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The laughter of dead kings

by Elizabeth Peters

  Print book : Fiction  |  1st ed

2 of 2 people found this review helpful.
Even better if you've been to Egypt   (2009-04-21)

Very Good

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by booksonthebeach

Elizabeth Peters brings back Vicky Bliss in a modern setting, this time heading to Egypt to solve the theft of King Tutankhamun's mummy from his tomb in the Valley of the Kings in Luxor (ancient Thebes).  I started this book about a month and a half before I actually went to Egypt, and although it took me too long to read it (in snippets during lunch breaks, mostly), I really enjoyed it.  I got about 3/4 of the way through it before I went on vacation and finished the rest once I got home.  Having just been there and seen the places Peters describes, I have to say I got SO much more out of the book once I came home!  Before my trip, I'd have rated the book probably at about 3 or 3 1/2 stars.  Afterward--particularly after reading the ending where Peters writes herself into the story, which tickled my fancy--I'd have to give it 4 or even 4 1/2 stars.  I now want to purchase a copy to reread and savor, knowing, for example, exactly what the Karnak Temple complex looks like at night and how enormous it is and how easy it would be to hide in the shadows (and how difficult to find or follow anyone!).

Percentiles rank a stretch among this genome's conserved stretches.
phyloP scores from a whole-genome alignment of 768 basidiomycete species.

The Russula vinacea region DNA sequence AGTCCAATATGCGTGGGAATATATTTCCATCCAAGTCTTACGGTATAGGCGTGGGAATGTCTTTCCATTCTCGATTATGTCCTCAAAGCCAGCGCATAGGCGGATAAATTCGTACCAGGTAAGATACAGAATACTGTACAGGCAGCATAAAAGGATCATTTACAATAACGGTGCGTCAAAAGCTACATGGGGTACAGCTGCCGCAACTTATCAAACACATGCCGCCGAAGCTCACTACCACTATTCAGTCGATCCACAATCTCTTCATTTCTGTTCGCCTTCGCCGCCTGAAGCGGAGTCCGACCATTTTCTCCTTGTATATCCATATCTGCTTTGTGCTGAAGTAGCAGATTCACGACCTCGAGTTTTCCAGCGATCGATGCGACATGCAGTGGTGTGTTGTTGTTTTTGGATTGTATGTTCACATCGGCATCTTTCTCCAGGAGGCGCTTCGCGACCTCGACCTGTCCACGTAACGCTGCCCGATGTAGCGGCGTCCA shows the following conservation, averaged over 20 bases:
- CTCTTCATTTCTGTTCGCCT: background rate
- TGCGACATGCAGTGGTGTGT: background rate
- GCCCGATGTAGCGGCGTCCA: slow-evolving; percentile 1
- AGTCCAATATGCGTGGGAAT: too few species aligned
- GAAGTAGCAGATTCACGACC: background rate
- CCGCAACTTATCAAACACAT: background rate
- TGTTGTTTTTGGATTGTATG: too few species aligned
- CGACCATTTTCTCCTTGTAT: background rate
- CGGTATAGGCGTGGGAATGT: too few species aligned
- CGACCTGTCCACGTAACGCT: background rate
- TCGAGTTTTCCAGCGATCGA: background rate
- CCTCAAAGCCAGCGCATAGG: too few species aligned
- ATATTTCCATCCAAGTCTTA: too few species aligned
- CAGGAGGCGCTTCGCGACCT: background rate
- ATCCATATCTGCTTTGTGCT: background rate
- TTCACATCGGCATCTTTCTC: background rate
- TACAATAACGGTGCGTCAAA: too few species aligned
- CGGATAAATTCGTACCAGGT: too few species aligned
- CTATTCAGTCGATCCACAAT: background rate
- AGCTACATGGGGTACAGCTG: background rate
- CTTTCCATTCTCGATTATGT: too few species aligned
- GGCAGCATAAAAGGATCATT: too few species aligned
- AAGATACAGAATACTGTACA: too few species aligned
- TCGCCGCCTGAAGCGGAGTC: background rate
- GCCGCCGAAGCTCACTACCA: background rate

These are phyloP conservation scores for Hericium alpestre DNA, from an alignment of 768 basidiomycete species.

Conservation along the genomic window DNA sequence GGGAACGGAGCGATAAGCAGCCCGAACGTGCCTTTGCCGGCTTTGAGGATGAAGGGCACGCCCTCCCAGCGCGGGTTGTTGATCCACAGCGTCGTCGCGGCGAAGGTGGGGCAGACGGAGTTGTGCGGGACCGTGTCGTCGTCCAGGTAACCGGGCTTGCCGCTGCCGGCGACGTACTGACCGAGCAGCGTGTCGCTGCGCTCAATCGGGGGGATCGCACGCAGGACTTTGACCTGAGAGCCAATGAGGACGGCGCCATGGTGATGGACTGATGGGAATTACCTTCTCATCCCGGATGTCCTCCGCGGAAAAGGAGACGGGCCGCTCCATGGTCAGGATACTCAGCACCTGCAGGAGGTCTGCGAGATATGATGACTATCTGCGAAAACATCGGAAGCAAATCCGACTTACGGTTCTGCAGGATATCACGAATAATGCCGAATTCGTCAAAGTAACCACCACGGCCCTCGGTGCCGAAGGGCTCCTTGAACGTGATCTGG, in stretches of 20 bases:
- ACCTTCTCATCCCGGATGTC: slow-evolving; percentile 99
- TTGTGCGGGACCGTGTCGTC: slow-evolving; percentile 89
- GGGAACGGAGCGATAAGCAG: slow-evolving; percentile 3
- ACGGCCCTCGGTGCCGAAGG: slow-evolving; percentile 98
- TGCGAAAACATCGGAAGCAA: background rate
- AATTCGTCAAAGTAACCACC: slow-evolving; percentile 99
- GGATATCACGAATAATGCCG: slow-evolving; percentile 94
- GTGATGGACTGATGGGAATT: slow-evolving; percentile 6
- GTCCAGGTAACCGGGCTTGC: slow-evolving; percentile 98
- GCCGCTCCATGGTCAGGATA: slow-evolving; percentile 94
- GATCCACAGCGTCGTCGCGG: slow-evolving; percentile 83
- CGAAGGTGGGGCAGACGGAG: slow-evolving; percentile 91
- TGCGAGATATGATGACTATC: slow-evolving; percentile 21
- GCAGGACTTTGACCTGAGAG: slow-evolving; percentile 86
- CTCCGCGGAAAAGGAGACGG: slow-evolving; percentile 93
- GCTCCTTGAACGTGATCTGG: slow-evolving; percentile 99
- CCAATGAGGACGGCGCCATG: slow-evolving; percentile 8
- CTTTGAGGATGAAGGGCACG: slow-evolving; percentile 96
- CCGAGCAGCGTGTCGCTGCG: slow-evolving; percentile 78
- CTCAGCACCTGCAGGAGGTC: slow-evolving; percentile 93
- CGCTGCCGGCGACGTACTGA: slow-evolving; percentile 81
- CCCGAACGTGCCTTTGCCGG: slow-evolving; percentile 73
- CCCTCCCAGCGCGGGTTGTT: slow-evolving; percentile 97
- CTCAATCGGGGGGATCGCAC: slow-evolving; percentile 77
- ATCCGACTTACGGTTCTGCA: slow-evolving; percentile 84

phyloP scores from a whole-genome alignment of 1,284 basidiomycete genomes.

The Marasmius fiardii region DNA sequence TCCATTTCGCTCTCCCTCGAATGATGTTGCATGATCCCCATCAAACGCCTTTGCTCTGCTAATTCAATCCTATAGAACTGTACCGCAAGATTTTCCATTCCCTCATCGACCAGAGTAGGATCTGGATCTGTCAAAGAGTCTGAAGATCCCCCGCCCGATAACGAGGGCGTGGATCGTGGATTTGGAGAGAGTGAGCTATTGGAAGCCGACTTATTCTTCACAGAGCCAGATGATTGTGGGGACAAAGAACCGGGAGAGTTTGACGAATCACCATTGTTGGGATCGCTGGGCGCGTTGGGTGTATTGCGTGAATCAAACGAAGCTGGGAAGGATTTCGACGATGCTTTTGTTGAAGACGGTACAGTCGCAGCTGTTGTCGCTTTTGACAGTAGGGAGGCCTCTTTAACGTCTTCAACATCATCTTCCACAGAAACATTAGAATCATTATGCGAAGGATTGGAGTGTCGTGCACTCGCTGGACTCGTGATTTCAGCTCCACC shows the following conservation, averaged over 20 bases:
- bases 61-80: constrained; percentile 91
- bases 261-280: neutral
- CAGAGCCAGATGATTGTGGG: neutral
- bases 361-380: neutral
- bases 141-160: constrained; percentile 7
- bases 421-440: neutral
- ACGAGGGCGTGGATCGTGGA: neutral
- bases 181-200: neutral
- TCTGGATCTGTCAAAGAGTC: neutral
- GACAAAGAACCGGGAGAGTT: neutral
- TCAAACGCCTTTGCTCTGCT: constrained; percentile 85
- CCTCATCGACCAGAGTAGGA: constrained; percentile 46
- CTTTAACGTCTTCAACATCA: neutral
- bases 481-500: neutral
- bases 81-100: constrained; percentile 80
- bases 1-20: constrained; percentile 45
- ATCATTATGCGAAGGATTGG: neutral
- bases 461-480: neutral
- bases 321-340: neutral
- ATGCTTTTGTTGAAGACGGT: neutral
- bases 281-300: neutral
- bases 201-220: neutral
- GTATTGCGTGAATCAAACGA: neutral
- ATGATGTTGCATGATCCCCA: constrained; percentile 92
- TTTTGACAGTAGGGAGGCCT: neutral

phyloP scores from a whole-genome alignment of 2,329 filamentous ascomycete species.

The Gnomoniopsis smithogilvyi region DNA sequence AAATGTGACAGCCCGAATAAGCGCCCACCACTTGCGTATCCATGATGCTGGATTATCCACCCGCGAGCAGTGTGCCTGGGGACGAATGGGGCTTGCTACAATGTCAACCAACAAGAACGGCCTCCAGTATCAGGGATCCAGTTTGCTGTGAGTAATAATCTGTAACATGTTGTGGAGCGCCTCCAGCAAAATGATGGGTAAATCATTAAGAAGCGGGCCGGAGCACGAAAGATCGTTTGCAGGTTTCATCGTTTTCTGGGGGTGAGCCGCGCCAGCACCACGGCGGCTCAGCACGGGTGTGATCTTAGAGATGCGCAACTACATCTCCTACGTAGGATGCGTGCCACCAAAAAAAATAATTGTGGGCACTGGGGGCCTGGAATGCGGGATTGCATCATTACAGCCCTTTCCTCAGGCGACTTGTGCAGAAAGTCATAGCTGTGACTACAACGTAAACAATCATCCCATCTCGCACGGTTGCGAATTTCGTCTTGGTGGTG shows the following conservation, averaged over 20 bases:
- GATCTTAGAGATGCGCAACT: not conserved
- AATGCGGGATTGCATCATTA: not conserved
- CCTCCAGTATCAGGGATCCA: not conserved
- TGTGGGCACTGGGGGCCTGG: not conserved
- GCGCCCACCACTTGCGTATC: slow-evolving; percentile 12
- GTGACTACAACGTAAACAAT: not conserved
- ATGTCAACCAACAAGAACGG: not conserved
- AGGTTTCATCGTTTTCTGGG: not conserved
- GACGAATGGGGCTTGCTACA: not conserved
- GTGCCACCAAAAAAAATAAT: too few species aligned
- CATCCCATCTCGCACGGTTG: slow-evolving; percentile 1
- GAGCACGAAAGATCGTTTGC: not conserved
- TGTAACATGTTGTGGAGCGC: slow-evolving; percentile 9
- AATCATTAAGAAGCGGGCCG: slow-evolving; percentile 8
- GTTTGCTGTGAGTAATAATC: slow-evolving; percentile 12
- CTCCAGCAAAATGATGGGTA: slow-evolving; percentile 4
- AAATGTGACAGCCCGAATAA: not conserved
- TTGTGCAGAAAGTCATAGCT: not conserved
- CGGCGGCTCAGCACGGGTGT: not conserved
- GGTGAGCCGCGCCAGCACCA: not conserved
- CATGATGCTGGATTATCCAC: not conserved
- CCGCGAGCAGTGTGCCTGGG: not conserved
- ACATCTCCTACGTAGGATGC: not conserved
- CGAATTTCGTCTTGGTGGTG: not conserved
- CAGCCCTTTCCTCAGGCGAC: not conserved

Peters does refer numerous times to previous Vicky Bliss novels, so if it's been a while since you've read them, it could be helpful to reread them before beginning this one.  Also--don't expect it to follow chronologically with the earlier Vicky Bliss novels, which were written years ago.  Peters just jumps ahead to present day as though the other books took place within the previous few years.  Neither Vicky nor Schmidt nor John have aged significantly.




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